Stoneflowers, Marmogentiana cruciata

The gentian plants, which are among the endangered species here, are of course an indispensable part of every pre-Alpine stone flower collection.


Since most Alpine gentians have five petals, but I had chosen a small marble block for the gentian that allowed a maximum of four leaves, I had to search a little before I found the right flower.

Finally however I found it with the cross gentian.

The distribution area of the cross gentian includes Europe (with the exception of Portugal, Great Britain and Scandinavia) and West Asia.


In Germany it occurs very scattered in the Alps, in the foothills of the Alps, in Lower Bavaria, rarely in the Weser Uplands, in the northern low mountain range, northeastern Brandenburg.

In the Allgäu Alps, it grows to an altitude of 1.700 meters.

In the Middle Ages, this species was particularly popular and became a symbol of salvation, since the leaf pairs, the flower crown, stem and root pulp are cruciform, and the trivial names also refer to this.


A Hungarian legend is about this type of plant.

The plague had broken out in the army of King Ladislaus the Holy. In a dream an angel appeared to the king and ordered him to shoot an arrow in the air. The herb on which the arrow would fall would heal the sick soldiers.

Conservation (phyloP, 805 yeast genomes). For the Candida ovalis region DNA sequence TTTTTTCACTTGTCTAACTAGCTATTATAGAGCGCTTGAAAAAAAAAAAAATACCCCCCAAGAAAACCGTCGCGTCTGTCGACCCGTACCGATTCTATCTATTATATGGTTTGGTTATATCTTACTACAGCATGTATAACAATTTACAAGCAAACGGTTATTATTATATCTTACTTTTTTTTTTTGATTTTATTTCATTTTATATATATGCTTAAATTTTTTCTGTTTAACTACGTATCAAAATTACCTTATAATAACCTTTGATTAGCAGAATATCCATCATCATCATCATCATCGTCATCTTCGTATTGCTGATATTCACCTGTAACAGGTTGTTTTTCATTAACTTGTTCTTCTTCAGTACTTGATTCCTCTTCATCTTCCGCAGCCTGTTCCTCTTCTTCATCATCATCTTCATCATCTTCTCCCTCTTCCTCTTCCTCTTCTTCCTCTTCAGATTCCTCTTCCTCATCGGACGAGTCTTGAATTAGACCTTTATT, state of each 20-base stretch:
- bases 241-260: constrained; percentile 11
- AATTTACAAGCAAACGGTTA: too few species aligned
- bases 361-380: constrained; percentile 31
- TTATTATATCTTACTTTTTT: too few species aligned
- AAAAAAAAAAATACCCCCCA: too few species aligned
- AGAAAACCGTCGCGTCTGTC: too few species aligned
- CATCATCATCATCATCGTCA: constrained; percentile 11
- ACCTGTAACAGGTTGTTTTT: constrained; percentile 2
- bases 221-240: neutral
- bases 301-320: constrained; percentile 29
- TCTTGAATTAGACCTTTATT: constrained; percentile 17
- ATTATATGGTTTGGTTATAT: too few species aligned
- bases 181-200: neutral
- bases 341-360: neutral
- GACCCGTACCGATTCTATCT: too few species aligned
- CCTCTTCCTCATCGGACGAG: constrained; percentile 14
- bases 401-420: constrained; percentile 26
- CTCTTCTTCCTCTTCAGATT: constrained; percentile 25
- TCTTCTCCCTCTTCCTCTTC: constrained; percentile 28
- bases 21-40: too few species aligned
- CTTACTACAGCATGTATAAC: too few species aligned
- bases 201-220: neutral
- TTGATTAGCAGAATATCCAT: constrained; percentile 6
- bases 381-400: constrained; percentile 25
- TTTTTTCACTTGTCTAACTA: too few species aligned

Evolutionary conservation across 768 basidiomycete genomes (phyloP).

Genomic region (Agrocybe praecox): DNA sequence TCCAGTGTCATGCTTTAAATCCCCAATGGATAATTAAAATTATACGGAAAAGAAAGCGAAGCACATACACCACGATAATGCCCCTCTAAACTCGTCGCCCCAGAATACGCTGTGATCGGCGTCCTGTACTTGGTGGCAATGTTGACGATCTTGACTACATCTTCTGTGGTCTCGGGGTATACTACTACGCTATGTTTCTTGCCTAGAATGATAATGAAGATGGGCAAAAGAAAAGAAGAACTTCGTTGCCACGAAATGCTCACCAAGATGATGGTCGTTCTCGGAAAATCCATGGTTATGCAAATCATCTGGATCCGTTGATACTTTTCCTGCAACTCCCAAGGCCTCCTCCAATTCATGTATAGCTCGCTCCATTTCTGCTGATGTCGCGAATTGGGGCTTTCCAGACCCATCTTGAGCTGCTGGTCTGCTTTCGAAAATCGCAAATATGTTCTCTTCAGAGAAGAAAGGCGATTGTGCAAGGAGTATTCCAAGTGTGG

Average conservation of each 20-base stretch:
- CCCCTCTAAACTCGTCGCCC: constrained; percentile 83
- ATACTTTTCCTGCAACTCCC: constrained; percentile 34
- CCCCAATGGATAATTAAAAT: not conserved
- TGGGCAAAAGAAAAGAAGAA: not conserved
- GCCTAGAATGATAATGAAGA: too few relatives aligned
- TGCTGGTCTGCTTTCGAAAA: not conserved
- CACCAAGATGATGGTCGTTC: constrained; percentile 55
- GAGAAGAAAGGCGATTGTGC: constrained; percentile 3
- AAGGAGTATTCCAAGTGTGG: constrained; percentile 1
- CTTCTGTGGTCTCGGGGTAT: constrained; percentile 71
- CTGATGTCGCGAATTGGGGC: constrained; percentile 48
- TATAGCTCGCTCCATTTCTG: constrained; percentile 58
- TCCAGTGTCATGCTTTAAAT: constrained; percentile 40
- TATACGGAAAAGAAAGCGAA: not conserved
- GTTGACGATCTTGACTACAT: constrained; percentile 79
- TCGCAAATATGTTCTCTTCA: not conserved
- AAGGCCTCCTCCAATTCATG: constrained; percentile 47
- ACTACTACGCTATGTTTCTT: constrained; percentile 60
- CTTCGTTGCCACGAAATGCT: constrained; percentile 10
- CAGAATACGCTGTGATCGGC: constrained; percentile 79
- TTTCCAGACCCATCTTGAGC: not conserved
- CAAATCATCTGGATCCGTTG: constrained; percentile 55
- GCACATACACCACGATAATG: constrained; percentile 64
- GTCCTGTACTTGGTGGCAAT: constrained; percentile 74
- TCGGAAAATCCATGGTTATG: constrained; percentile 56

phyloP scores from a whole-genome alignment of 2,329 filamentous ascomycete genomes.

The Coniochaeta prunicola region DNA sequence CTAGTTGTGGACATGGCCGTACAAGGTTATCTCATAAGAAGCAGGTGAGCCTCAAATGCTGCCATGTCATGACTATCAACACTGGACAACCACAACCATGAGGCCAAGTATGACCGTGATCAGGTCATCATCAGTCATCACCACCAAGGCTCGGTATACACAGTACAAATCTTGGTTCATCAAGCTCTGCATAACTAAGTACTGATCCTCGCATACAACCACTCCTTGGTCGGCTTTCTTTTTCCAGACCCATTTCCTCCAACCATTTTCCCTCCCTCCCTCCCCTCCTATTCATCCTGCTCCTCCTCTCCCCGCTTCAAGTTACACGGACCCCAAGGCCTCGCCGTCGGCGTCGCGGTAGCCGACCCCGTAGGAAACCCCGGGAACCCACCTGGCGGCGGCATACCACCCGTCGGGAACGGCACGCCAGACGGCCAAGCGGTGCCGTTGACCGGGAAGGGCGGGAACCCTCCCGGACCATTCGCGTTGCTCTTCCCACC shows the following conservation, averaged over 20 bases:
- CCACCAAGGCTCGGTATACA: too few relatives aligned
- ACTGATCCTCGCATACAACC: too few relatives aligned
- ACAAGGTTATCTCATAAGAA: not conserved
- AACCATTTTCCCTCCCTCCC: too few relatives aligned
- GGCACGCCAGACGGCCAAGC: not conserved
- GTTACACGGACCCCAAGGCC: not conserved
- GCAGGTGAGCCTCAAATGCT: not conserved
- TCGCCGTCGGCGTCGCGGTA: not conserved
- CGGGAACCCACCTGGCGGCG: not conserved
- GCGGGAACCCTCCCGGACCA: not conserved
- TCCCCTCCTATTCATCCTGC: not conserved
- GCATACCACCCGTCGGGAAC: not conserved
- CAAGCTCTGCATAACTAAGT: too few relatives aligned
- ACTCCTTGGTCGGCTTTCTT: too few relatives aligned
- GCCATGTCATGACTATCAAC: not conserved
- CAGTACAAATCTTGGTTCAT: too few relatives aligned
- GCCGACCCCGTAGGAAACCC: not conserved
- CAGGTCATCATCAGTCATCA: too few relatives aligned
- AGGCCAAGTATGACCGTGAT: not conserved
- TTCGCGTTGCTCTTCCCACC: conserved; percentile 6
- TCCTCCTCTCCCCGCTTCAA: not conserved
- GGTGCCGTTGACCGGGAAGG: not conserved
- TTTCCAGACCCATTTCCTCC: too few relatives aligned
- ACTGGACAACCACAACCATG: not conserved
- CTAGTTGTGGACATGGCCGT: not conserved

The next morning the arrow fell on the cross gentian and this is how the Hungarian name for this plant originated: Szent-Lászlo-Kiraly-füre (herb of the holy king Ladislaus).


Maybe we should give the trick with the arrow a shot (pun intended) when looking for a remedy for the new Coronavius.

Mountain Alcon Blue, © Carsten Siegel

Time and again when doing research for my stone flowers, I stumble across strange things, also in this case.

The cross gentian for example is the main host plant for a fairly specialized butterfly, the Mountain Alcon Blue (Phengaris rebeli).

This butterfly deposits its eggs almost exclusively on the cross gentian and also has some other interesting things to offer.

If you are interested in butterflies, discover more
here.

 

The cross gentian not only arouses the interest of the Mountain Alcon Blue, but as an endangered plant, also that of the Latvian Post, which recognized it on a stamp.

The subspecies Marmogentiana cruciata is not yet on the red list.

Nevertheless, its only specimen worldwide can only be visited in one place, the shelter in the art vault, where it lives in harmony with many other stone flowers.

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